Turn off Bluetooth when not in use. This helps limit your device’s exposure to potential hacks.

For more cybersecurity tips and information about staying safer online for kids, click here!

2017 International Law Enforcement Intellectual Property Crime Conference

2017 International Law Enforcement Intellectual Property Crime Conference
28 & 29 August – New York City, U.S.A – United Nations Headquarters
Theme: Uniting Nations for the Next Decade
The 2017 International Law Enforcement Intellectual Property Crime Conference will be held on August 28 and 29 at the United Nations Headquarters located in New York City, USA. This will be the 11th annual event and it is being co-hosted by INTERPOL, U.S. Immigration & Customs Enforcement (ICE), and the U.S. National Intellectual Property Rights Coordination Center (IPR Center) in partnership with UL (Underwriters Laboratories) and the International AntiCounterfeiting Coalition (IACC).
This Conference has been recognized as the law enforcement “gold standard” for promoting global action against counterfeiting and piracy crimes. The event brings together an audience comprised of police, customs, prosecutors, other government agencies as well as rights holders representing a wide variety of industries.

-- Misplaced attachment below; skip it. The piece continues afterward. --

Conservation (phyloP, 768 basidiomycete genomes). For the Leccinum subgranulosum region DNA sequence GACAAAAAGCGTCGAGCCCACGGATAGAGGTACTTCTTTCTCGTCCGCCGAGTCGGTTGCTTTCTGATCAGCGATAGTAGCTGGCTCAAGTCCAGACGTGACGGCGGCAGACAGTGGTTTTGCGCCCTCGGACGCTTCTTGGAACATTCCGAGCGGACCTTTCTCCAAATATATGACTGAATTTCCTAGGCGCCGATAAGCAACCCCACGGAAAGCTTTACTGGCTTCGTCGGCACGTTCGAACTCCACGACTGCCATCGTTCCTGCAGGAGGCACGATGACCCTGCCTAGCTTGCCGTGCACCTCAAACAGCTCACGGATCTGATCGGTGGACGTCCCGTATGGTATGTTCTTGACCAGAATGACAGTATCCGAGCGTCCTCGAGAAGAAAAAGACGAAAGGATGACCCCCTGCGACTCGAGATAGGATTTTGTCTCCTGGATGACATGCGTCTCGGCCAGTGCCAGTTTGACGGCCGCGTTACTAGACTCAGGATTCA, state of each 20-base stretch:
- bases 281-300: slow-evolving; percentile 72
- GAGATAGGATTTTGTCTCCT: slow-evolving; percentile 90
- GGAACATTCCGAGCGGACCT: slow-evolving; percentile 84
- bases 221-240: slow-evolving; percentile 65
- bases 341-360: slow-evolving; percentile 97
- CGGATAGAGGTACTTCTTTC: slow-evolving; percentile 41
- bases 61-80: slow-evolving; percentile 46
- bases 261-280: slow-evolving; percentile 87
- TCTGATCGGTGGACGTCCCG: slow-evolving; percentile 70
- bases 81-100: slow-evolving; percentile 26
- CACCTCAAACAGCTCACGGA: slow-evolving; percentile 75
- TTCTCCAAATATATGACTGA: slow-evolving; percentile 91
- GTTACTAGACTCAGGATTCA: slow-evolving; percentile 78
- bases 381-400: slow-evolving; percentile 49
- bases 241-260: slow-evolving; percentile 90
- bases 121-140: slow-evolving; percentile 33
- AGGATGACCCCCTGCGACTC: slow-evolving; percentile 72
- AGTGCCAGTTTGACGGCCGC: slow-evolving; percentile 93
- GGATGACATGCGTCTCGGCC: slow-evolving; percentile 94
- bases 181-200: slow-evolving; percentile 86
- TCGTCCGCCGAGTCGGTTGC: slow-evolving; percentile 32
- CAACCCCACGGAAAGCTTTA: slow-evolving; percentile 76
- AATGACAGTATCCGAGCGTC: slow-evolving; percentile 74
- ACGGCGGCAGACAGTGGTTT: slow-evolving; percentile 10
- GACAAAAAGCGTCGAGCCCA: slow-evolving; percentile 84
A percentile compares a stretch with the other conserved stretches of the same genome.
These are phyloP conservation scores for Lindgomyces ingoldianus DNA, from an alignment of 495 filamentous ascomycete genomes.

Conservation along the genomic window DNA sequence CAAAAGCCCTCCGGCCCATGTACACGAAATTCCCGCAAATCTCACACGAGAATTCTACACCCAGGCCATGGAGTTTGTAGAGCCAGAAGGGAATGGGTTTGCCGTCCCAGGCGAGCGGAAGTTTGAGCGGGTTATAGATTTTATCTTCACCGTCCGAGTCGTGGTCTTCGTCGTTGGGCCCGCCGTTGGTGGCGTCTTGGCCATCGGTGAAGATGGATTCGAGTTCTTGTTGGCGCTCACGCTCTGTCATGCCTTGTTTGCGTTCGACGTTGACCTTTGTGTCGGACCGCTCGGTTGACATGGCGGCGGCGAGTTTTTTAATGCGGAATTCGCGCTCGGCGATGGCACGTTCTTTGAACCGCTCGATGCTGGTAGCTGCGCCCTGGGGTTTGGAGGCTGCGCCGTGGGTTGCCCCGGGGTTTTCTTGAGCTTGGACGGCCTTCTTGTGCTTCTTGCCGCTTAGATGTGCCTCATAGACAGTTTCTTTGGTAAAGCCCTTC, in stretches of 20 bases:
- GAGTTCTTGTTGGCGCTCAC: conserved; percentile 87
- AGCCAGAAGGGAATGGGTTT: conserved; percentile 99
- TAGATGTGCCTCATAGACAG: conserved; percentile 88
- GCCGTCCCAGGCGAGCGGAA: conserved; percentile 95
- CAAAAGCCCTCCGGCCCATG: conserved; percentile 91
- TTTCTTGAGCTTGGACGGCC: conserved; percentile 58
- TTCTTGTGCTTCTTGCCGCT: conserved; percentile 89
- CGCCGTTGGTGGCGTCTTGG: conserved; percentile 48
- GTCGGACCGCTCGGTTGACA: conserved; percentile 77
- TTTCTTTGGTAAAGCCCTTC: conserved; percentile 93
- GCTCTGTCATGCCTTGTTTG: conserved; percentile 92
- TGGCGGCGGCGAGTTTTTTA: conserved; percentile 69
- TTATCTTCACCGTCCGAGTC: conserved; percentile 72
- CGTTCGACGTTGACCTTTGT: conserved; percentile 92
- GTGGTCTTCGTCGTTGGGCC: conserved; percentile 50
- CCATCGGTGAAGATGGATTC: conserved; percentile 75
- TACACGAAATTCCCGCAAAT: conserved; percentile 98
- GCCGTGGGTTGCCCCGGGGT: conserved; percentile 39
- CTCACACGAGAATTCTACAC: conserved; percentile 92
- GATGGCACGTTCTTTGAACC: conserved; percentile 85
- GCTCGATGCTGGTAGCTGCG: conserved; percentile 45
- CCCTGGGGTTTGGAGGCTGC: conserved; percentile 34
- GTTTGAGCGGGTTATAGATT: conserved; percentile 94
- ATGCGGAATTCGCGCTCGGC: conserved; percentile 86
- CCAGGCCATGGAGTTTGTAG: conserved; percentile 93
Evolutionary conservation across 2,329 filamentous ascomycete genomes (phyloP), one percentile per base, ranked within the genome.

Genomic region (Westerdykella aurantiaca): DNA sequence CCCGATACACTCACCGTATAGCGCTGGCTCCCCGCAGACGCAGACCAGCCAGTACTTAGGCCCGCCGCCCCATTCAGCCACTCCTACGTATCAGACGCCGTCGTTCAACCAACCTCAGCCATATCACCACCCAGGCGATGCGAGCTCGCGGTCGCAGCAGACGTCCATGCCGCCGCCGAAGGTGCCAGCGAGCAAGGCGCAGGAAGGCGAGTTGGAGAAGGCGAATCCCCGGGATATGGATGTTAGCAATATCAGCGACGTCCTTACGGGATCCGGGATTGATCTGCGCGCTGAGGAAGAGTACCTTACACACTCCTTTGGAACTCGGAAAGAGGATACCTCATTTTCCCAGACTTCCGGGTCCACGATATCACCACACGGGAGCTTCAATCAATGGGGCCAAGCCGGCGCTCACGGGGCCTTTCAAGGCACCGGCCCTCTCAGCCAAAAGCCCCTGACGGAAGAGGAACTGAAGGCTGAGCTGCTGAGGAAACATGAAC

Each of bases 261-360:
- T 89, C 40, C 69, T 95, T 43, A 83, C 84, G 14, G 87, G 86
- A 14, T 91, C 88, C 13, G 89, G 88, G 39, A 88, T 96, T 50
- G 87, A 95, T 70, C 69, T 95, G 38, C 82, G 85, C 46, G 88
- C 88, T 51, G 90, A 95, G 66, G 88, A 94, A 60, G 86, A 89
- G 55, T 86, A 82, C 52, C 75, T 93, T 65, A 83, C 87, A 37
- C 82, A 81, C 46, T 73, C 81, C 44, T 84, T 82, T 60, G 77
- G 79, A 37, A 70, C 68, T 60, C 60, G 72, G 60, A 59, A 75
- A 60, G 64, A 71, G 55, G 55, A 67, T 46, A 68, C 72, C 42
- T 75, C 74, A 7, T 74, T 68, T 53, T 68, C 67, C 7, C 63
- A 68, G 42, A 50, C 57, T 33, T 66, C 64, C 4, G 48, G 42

The Conference provides a vital platform to share best practices, develop new tools and create stronger networks to advance the common purpose of combatting transnational organized IP crime, promoting safety worldwide and developing joint initiatives focused on enforcement, education and partnerships.
The registration site will be open shortly and we encourage you to visit this page for more information.
See you in New York City!

World Anti-Bullying Forum 2017: Stockholm Sweden!

World Anti-Bullying Forum 2017was amazing!!

550 delegates and speakers from all over the world attended the first World Anti-Bullying Forum May 7-9 in Stockholm, Sweden. The aim of this international and multidisciplinary conference was to broaden understanding of bullying, harassment, discrimination, and other of forms of inhumane actions and violence among children and youth. By sharing knowledge, exploring new perspectives and acknowledging that bullying and other forms of violence have to be understood as a complex interplay between individual and contextual factors we move forward and improve both the understanding and the solutions. The intention of the conference was to create multidisciplinary and cross-level dialogues, panels and meetings to improve the understanding of bullying and the work to stop and prevent it. We met our goals and expectations of the first World Anti-Bullying Forum and we look forward to exploring the possibilities of making this a bi-yearly event.

 

http://www.wabf2017.com/

International Bullying Prevention Association(IBPA) hosts an annual conference November 5-7 in Nashville!!

International Bullying Prevention Association

The International Bullying Prevention Association (IBPA) hosts an annual conference to bring together those working to keep our schools and communities safe from bullying. Join us Nov. 5-7 in Nashville.